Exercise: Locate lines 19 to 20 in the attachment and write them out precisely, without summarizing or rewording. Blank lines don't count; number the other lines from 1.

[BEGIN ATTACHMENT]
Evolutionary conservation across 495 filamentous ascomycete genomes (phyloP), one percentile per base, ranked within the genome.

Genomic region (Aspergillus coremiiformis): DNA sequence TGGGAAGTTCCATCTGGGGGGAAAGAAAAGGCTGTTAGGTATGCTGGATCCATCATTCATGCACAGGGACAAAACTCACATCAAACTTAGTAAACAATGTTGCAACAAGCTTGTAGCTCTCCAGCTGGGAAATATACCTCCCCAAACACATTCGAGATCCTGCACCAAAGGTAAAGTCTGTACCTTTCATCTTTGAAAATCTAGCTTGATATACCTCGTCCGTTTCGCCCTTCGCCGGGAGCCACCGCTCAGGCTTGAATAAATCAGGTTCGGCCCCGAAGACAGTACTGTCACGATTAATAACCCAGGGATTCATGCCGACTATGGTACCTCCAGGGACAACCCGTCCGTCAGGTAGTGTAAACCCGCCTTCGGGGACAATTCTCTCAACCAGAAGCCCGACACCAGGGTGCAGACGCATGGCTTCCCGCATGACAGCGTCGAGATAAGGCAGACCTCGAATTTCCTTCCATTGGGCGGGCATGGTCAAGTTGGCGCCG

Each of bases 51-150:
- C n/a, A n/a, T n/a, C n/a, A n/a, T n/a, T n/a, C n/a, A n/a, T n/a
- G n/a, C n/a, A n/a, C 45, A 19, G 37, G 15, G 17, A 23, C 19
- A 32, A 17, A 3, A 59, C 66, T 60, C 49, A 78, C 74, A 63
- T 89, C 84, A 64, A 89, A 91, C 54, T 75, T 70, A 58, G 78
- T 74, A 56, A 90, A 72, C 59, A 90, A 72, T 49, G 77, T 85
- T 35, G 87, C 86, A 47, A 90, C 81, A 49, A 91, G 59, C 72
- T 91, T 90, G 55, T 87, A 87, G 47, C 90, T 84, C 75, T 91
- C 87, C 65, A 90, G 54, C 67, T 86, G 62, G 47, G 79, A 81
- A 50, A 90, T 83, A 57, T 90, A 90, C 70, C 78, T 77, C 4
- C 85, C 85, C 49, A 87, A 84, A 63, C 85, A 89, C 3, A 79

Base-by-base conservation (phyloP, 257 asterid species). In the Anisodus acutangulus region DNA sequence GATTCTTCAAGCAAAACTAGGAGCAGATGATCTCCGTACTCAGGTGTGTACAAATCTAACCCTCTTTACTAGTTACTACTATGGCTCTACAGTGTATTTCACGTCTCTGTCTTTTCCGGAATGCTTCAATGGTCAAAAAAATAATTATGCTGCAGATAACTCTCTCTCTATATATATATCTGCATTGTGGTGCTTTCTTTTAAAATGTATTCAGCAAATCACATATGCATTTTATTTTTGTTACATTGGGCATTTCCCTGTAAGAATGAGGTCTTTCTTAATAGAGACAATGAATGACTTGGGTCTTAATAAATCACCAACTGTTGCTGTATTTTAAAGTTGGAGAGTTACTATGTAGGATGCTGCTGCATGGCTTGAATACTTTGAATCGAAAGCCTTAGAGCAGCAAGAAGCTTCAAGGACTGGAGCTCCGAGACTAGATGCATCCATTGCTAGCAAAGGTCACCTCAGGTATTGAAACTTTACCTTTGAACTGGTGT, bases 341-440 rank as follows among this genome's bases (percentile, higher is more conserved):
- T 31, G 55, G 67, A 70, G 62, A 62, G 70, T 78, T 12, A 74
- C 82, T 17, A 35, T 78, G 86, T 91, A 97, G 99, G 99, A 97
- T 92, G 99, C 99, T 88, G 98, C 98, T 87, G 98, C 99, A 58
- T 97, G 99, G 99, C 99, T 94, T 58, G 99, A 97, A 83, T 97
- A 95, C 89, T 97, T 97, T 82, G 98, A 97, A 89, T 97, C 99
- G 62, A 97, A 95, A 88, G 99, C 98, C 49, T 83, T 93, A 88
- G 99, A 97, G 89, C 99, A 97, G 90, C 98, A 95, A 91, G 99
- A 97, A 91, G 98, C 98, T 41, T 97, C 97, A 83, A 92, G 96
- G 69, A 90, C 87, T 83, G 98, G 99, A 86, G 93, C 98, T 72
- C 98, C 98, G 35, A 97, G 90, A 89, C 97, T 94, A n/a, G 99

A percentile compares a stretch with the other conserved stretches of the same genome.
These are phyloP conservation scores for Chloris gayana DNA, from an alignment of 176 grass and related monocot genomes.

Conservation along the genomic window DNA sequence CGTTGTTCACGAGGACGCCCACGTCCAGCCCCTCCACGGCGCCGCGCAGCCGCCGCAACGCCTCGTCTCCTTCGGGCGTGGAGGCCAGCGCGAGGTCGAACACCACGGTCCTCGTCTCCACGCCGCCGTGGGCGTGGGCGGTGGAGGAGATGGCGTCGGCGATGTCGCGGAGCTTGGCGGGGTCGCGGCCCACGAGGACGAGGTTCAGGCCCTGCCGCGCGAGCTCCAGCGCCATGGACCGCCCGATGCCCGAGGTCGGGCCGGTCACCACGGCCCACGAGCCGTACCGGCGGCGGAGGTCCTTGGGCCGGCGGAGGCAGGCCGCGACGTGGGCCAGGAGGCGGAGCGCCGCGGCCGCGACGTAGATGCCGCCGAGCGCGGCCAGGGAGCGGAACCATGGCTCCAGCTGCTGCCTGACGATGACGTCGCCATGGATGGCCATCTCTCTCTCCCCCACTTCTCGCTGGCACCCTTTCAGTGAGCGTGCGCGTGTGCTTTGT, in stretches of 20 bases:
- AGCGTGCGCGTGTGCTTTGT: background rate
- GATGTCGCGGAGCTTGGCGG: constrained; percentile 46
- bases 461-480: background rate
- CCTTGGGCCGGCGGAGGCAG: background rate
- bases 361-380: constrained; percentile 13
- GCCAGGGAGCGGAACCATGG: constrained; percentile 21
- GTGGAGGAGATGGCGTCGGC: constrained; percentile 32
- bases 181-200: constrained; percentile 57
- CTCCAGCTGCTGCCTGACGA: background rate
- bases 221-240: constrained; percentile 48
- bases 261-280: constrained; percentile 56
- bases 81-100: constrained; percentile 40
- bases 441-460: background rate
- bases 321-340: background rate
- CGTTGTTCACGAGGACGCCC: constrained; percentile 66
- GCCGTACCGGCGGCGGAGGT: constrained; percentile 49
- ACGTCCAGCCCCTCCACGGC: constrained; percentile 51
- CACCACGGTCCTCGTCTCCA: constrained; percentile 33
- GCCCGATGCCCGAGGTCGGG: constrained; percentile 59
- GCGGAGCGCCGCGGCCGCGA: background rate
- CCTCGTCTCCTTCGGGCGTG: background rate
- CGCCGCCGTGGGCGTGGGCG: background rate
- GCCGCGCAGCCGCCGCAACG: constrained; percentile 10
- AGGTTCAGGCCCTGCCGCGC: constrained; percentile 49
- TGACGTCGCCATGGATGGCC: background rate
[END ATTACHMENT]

- A 95, C 89, T 97, T 97, T 82, G 98, A 97, A 89, T 97, C 99
- G 62, A 97, A 95, A 88, G 99, C 98, C 49, T 83, T 93, A 88